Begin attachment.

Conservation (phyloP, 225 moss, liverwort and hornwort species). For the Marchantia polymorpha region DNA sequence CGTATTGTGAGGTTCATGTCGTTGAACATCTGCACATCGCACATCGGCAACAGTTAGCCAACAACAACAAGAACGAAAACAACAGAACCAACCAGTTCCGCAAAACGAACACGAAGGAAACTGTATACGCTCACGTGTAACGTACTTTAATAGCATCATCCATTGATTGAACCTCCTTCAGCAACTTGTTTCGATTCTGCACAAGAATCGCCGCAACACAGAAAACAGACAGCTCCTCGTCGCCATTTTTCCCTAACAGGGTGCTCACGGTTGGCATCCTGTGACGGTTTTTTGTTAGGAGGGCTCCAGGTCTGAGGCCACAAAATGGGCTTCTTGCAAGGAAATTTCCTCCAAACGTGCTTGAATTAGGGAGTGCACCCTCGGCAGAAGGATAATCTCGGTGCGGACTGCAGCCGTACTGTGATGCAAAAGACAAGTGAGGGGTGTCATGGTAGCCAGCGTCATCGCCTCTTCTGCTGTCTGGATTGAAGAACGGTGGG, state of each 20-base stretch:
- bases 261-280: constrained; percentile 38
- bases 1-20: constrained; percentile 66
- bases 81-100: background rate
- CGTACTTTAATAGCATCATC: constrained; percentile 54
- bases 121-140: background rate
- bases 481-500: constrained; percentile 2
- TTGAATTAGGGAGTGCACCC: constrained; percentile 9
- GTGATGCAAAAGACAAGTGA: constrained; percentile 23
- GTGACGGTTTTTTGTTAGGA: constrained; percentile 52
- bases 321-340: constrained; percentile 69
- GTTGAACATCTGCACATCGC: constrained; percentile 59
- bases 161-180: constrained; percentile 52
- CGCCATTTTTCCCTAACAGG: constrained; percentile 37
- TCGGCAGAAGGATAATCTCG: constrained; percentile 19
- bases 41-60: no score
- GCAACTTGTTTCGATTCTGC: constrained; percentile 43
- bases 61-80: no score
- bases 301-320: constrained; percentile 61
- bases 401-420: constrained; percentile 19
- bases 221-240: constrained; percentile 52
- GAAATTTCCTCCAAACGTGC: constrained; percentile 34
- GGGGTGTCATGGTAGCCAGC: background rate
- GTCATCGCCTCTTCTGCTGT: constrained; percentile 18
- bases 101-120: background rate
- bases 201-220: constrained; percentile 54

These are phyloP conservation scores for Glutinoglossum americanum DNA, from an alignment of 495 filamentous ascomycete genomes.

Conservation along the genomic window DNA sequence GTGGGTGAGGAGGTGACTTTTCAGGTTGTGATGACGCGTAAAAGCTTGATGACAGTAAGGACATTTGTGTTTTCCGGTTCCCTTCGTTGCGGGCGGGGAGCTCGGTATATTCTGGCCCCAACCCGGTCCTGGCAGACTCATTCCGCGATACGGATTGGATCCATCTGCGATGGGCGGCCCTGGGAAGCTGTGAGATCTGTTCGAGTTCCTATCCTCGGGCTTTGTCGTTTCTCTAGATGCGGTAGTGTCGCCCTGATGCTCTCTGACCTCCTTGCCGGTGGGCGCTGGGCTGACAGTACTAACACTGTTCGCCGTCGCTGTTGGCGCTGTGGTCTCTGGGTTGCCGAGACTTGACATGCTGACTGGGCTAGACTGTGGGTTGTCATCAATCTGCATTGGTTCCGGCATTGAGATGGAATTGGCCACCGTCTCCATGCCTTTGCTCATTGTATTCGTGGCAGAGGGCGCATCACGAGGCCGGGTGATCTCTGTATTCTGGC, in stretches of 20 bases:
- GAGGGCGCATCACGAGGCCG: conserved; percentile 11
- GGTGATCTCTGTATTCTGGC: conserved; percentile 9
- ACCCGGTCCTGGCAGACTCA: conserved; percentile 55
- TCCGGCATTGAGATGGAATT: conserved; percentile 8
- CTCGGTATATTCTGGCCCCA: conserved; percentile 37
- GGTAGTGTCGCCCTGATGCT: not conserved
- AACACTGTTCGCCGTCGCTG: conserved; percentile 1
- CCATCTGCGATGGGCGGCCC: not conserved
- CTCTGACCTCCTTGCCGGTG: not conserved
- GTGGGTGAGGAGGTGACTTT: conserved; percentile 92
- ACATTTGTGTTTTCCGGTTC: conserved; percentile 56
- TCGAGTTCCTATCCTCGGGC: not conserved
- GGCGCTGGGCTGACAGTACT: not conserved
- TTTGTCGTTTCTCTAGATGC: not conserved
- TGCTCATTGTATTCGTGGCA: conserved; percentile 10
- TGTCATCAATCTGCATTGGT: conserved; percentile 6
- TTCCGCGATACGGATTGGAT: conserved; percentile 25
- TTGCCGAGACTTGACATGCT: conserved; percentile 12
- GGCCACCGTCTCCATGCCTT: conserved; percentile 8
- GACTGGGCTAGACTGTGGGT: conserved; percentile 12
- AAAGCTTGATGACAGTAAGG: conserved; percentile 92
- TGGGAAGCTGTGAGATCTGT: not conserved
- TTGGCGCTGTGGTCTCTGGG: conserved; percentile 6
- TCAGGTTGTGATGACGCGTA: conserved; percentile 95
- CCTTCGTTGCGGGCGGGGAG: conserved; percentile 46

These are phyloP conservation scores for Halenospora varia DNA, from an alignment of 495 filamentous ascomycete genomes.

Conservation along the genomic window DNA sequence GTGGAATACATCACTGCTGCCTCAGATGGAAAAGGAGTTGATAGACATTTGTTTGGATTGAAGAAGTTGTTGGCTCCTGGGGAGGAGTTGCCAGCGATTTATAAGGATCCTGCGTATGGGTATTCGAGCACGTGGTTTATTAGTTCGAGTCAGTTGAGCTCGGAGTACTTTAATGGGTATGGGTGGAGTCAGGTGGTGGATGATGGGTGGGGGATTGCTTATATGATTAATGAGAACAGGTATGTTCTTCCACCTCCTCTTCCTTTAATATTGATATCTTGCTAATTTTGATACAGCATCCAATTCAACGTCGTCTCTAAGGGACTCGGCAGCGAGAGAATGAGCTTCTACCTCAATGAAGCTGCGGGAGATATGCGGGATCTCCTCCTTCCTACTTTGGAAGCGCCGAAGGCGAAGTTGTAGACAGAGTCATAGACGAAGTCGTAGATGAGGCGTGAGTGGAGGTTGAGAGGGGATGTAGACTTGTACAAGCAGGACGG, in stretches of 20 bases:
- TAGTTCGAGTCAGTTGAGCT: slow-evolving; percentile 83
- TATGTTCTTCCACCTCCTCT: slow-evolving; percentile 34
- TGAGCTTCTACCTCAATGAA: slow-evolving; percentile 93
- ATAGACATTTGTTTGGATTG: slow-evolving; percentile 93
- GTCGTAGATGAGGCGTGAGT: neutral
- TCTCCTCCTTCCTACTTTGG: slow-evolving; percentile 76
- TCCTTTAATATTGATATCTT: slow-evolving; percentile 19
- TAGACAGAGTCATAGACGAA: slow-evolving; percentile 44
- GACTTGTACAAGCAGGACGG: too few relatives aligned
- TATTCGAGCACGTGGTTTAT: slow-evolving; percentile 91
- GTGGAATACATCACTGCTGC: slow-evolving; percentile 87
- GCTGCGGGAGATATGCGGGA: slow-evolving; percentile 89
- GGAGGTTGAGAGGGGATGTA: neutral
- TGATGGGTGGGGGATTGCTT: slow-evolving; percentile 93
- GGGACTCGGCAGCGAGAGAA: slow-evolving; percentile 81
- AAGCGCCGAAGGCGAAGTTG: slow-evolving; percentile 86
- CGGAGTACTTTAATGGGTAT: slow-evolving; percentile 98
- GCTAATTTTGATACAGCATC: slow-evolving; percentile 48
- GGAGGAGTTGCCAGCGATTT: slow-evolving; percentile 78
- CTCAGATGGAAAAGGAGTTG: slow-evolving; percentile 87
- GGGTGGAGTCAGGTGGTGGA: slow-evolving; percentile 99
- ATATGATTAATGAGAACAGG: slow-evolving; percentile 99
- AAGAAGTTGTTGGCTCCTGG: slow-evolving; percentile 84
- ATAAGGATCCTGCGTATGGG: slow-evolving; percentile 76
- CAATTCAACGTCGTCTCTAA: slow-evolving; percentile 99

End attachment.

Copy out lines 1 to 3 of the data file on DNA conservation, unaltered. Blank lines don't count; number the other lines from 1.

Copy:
Conservation (phyloP, 225 moss, liverwort and hornwort species). For the Marchantia polymorpha region DNA sequence CGTATTGTGAGGTTCATGTCGTTGAACATCTGCACATCGCACATCGGCAACAGTTAGCCAACAACAACAAGAACGAAAACAACAGAACCAACCAGTTCCGCAAAACGAACACGAAGGAAACTGTATACGCTCACGTGTAACGTACTTTAATAGCATCATCCATTGATTGAACCTCCTTCAGCAACTTGTTTCGATTCTGCACAAGAATCGCCGCAACACAGAAAACAGACAGCTCCTCGTCGCCATTTTTCCCTAACAGGGTGCTCACGGTTGGCATCCTGTGACGGTTTTTTGTTAGGAGGGCTCCAGGTCTGAGGCCACAAAATGGGCTTCTTGCAAGGAAATTTCCTCCAAACGTGCTTGAATTAGGGAGTGCACCCTCGGCAGAAGGATAATCTCGGTGCGGACTGCAGCCGTACTGTGATGCAAAAGACAAGTGAGGGGTGTCATGGTAGCCAGCGTCATCGCCTCTTCTGCTGTCTGGATTGAAGAACGGTGGG, state of each 20-base stretch:
- bases 261-280: constrained; percentile 38
- bases 1-20: constrained; percentile 66